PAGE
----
How much practice is too much?
While I am a 4irm believer in ‘practice makes perfect’ and ‘ you will never get better if you don’t work at something consistently’, there actually is a cut off point in working an accent. While setting that muscle memory is key and the only way to do that is to spend time on each sound, you must also be aware of muscle fatigue. You WILL fatigue more quickly at the beginning, before those mouth muscles get used to the new tasks you’re asking of them, so ease into it. Always make sure you do a proper warm up vocally and loosen up your face and tongue before each practice.
How to know if you’re fatiguing:
A key way to know that you’re getting mouth muscle fatigue is if your jaw is tightening up. Does it feel like you’re having to work that much harder to get the sounds out? Are you having less control over the sounds? Is your tongue feeling thick in your mouth? If you’re noticing any of these things, STOP and take a break. If you’re just practicing at home I would even say put it away until tomorrow. If you’re on set, obviously you won’t have that luxury so just do some muscles relaxation exercises and really focus on keeping the jaw loose and remember to not over work the sounds. Over working your sounds is like an express train straight to complete muscle fatigue.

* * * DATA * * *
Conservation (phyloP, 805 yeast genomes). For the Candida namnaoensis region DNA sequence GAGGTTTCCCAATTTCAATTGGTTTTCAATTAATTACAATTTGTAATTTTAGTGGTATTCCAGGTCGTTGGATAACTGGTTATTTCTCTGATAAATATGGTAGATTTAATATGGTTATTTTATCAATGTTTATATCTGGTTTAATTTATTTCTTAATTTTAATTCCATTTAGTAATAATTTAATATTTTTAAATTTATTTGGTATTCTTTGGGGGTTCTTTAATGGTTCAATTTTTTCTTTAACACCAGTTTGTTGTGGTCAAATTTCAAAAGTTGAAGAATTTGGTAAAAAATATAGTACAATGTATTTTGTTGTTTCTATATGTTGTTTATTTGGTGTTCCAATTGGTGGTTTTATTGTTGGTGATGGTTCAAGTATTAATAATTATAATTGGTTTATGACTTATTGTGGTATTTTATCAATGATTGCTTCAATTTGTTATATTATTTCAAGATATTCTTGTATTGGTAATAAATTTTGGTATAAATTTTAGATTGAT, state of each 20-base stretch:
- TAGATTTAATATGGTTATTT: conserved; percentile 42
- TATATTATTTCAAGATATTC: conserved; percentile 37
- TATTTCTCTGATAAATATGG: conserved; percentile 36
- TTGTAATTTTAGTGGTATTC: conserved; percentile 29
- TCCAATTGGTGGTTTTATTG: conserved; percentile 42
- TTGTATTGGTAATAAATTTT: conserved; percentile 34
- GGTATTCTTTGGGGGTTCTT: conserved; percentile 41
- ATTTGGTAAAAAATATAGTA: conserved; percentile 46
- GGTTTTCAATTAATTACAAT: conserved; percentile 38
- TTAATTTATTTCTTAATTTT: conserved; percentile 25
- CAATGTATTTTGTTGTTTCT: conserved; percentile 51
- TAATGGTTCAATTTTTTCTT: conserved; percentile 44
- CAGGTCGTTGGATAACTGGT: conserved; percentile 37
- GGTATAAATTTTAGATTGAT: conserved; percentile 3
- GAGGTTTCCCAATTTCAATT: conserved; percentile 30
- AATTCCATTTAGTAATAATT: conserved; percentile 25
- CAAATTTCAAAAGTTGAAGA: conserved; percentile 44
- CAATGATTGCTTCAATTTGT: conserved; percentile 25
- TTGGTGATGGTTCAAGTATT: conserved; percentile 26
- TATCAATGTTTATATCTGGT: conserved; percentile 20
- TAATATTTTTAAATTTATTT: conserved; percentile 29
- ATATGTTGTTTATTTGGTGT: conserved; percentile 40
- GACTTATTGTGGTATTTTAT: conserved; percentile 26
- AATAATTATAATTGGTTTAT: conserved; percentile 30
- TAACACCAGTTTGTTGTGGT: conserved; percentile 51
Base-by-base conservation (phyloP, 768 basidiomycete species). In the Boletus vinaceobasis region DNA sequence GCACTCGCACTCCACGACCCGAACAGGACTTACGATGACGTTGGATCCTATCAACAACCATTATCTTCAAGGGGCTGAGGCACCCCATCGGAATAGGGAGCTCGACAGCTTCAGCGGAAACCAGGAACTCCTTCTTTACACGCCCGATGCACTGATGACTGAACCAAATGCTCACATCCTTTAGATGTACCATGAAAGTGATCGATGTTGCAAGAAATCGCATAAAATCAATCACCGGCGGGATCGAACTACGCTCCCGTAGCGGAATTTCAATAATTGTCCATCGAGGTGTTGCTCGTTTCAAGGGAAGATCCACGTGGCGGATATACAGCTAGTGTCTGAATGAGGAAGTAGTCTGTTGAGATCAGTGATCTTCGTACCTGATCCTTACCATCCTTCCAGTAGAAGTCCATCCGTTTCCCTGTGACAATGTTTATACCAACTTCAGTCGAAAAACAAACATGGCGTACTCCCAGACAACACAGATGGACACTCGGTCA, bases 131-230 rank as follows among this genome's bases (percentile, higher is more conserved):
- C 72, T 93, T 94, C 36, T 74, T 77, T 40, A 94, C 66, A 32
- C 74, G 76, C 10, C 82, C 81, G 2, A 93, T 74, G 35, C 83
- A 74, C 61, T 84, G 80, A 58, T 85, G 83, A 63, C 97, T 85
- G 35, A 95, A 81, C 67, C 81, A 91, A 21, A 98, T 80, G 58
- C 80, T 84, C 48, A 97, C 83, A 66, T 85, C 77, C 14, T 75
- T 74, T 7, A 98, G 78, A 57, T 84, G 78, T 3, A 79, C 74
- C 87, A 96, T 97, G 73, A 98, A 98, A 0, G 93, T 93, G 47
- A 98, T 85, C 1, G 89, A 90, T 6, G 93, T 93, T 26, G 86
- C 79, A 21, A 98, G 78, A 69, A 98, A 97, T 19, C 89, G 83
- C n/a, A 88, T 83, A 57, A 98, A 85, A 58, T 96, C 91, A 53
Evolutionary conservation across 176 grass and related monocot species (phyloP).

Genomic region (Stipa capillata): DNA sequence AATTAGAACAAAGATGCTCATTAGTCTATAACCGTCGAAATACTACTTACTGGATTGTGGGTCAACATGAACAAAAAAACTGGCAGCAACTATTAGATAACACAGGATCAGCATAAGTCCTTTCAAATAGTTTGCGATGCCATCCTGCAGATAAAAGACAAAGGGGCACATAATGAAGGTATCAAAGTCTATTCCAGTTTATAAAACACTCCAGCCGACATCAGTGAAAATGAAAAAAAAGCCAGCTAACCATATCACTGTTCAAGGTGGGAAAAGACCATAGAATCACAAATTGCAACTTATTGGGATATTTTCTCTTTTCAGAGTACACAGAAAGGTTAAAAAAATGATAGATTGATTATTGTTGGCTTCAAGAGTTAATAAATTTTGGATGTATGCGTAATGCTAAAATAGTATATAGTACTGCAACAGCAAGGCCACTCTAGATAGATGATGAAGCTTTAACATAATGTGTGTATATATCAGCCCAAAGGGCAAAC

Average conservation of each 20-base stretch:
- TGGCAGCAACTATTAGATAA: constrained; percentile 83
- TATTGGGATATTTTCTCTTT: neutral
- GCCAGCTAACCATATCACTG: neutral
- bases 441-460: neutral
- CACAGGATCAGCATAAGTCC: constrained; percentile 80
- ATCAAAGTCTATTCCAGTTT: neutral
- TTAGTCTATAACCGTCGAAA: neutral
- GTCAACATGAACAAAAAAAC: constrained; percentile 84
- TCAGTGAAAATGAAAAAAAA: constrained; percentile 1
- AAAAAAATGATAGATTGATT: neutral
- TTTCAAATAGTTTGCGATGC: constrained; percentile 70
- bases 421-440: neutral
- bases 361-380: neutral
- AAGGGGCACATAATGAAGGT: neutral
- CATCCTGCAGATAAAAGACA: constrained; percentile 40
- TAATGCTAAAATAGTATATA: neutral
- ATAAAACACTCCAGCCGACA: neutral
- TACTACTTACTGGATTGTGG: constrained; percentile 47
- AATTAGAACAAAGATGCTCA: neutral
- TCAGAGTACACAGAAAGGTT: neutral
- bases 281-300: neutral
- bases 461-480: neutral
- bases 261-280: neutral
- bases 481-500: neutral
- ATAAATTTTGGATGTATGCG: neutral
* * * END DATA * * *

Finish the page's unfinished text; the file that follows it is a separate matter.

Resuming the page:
So, how much is too much? Only you can really know that…you will be able to work out how much your mouth can take if you stay aware of your body. You will gain stamina pretty quickly if you go about it the right way and having done so, you won’t have created bad habits or broken down your con4idence in your ability to do the accent. Don’t forget that working a new accent is mental and emotional just as much as it is physical. So if all you can give it is 5 minutes a day-‐ make it a mad 5 minutes and really focus. Spending an hour a day on the accent is not necessarily a good thing…listen to your body. It will give you all the clues you need.